The Rise Of Oxygen From Earth 's Early Ocean And Atmosphere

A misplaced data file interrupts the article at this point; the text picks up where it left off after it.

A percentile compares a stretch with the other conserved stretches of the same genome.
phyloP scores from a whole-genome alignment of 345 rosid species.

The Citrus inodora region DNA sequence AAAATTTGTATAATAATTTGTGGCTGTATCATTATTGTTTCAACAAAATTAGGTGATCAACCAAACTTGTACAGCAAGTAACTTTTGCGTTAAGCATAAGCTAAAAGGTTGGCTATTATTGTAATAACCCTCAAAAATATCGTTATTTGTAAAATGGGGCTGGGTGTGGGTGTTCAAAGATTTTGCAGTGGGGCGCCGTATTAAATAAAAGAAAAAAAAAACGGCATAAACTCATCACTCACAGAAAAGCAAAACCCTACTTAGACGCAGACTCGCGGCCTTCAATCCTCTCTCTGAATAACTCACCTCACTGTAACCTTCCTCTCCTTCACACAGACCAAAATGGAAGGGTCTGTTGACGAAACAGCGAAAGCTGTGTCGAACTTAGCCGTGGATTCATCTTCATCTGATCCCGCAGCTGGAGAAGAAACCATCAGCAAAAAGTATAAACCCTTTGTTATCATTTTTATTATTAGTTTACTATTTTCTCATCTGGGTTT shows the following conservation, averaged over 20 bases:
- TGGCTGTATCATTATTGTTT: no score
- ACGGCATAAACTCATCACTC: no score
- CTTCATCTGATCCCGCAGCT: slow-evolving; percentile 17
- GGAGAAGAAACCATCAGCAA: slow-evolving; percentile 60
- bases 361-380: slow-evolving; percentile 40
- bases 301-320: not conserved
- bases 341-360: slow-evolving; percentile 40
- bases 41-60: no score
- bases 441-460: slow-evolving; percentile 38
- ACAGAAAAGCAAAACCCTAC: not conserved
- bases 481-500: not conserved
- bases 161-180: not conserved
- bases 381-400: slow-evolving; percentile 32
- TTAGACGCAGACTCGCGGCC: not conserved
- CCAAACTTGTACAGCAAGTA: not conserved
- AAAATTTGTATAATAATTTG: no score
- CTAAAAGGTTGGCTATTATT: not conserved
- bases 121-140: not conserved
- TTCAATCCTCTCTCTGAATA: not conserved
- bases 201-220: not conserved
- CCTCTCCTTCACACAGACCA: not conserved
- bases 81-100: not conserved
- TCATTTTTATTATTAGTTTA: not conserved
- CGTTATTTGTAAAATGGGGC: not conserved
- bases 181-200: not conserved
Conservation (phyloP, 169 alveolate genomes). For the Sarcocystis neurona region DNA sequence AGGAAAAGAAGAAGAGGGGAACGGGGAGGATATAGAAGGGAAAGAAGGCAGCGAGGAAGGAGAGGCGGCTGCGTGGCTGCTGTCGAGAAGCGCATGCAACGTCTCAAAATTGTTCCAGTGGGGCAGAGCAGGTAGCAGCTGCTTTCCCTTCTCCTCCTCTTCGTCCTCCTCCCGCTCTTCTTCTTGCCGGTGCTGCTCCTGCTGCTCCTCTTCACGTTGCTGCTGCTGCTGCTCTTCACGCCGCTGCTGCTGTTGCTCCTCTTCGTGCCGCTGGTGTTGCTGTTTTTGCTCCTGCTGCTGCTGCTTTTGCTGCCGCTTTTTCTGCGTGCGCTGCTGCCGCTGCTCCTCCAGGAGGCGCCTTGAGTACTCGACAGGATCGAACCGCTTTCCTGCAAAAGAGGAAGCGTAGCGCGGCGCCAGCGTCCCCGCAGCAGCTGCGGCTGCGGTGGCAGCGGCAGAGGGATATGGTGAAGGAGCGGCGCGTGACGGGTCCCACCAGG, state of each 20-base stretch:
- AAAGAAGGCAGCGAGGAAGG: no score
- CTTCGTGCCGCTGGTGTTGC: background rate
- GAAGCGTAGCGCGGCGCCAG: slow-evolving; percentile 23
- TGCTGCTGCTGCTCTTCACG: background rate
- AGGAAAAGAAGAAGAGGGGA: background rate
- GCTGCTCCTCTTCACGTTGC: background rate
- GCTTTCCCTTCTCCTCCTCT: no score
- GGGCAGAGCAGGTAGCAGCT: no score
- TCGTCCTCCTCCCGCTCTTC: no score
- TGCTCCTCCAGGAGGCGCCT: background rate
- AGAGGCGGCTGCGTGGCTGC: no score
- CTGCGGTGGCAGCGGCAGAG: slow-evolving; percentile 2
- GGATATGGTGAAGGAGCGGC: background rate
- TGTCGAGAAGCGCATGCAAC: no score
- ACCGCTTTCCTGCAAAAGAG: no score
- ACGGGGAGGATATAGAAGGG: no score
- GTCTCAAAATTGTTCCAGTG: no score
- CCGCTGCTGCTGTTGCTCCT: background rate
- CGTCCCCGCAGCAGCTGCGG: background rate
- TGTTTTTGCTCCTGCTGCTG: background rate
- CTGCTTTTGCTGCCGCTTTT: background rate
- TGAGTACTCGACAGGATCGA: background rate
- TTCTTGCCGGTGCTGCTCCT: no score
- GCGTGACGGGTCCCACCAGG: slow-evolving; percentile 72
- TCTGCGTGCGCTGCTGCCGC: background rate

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The Rise of Oxygen in Earth’s Early Ocean and Atmosphere discuss the changes of oxygen throughout Earth’s history. Chronological events in history that characterize major changes in ocean or atmospheric conditions are supported by varying methods of research. Intervals between 3.0 and 0.8 billion years ago that have significant proven evidence or promising ongoing evidence are discussed. For the purpose of this paper, the main topics to summarize will be based on scientifically proven information. The authors also include potential “ideas” or studies that may lead to something in the future but as of now, cannot be proven. The Great Oxidation Event or GOE (2.4-2.1Gyr) is the first main topic, and is supported by evidence in the rock record. Rust was the major indicator that the atmosphere contained oxygen, and was supported by the presence of easily oxidized minerals. Identifying the initiation of when oxygen began to rise was easier to do than dating other emerging oxygen events. The timing of oxygen-producing photosynthesis in relation to the GOE required several different methods of dating until an agreement was reached. Organic geochemical data initially indicated that oxygen production was older than the GOE. Finding that came from geochemical data were disputed due to the potential contamination of samples. Inorganic approaches aided in reassurance of the geochemical data findings of pre-GOE dating, but the exact sequence is still not certain. The

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